In my idea of a free market, yes, scamming would be seen as "theft" and it would be illegal. If a company could be found guilty of that, they would owe restitution. That's the way it should work. I understand it currently doesn't.
    Gun Control: The theory that a woman found dead in an alley, raped and strangled with her panty hose, is somehow morally superior to a woman explaining to police how her attacker got that fatal bullet wound - Unknown


    The problem is Empty People, Not Loaded Guns - Linda Schrock Taylor
     

  7. #187  
    SEAduced SuperMod Hawkgirl's Avatar
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    FlaGator, Back in the day, if you didn't have the cash, you didn't buy the new car. Now people will pay outrageous interest rates to get that new car, house, phone (etc) to keep up with their neighbors. If a person signed a CONTRACT with high interest rates it was their fault, not the loaners. If I am late on my mortgage I get a credit mark. There are repercussions to actions. Bailing everyone out due to stupidity or mistakes led us to the mess we are in now. Regulations didn't stop people from buying $500,000 houses with 0% down when all they really could afford was a $200K house.
     

  8. #188  
    Senior Member Bailey's Avatar
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    Quote Originally Posted by Hawkgirl View Post
    FlaGator, Back in the day, if you didn't have the cash, you didn't buy the new car. Now people will pay outrageous interest rates to get that new car, house, phone (etc) to keep up with their neighbors. If a person signed a CONTRACT with high interest rates it was their fault, not the loaners. If I am late on my mortgage I get a credit mark. There are repercussions to actions. Bailing everyone out due to stupidity or mistakes led us to the mess we are in now. Regulations didn't stop people from buying $500,000 houses with 0% down when all they really could afford was a $200K house.
    While I mostly agree with you Hawk, these banks knew they were heading into risky loans, if i loan money to a person who I am pretty sure prolly wont pay me back who's at fault? me or the lendee? They got greedy and decided to make risky loans.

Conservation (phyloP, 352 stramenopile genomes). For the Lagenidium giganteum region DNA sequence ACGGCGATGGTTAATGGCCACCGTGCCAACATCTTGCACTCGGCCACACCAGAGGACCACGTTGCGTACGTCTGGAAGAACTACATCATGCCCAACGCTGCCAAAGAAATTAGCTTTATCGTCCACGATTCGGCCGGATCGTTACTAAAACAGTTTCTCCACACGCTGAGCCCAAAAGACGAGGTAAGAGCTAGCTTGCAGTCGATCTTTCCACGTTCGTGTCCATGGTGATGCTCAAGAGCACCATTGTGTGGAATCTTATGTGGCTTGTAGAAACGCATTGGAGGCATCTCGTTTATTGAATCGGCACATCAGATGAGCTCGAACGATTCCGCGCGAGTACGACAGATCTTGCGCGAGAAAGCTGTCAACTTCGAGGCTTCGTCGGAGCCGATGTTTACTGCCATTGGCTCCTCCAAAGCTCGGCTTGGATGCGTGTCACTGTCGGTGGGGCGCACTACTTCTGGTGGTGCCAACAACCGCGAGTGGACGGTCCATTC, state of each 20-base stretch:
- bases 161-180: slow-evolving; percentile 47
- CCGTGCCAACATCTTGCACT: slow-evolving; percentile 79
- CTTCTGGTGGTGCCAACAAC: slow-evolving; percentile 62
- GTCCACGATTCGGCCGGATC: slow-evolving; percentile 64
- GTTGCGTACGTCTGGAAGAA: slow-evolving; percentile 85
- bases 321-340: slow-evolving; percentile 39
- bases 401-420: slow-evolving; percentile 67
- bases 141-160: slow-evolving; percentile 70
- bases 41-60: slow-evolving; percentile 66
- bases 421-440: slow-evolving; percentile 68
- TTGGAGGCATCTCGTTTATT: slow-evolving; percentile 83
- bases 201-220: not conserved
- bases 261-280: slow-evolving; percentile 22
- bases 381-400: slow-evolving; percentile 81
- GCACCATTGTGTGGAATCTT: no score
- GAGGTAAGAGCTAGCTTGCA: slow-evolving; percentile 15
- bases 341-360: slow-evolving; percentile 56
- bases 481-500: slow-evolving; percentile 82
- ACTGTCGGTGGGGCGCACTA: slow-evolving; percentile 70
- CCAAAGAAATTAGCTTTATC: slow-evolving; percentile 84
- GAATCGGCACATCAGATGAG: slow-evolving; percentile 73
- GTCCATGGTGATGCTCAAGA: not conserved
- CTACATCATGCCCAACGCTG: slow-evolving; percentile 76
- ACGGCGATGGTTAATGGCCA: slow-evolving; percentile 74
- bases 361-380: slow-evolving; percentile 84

We're from Philadelphia, We Fight- Chip Kelly
     

  9. #189  
    SEAduced SuperMod Hawkgirl's Avatar
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    Quote Originally Posted by Bailey View Post
    While I mostly agree with you Hawk, these banks knew they were heading into risky loans, if i loan money to a person who I am pretty sure prolly wont pay me back who's at fault? me or the lendee? They got greedy and decided to make risky loans.
    Yes, and they were forced to give these risky loans...BECAUSE OF GOVERNMENT REGULATION....aka Community Reinvestment Act.

    "The Community Reinvestment Act (CRA), enacted by Congress in 1977 (12 U.S.C. 2901) and implemented by Regulations 12 CFR parts 25, 228, 345, and 563e, is intended to encourage depository institutions to help meet the credit needs of the communities in which they operate. In this section of the web site, you can find out more about the regulation and its interpretation and information on CRA examinations. "

    Encourage=Strong Armed.
     

  10. #190  
    Senior Member Bailey's Avatar
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    Quote Originally Posted by Hawkgirl View Post
    Yes, and they were forced to give these risky loans...BECAUSE OF GOVERNMENT REGULATION....aka Community Reinvestment Act.

    "The Community Reinvestment Act (CRA), enacted by Congress in 1977 (12 U.S.C. 2901) and implemented by Regulations 12 CFR parts 25, 228, 345, and 563e, is intended to encourage depository institutions to help meet the credit needs of the communities in which they operate. In this section of the web site, you can find out more about the regulation and its interpretation and information on CRA examinations. "

    Encourage=Strong Armed.
    but didn't they bundle these bad loans and sold them to other banks? Sounds like they tried to make a buck off a bad investment.
    We're from Philadelphia, We Fight- Chip Kelly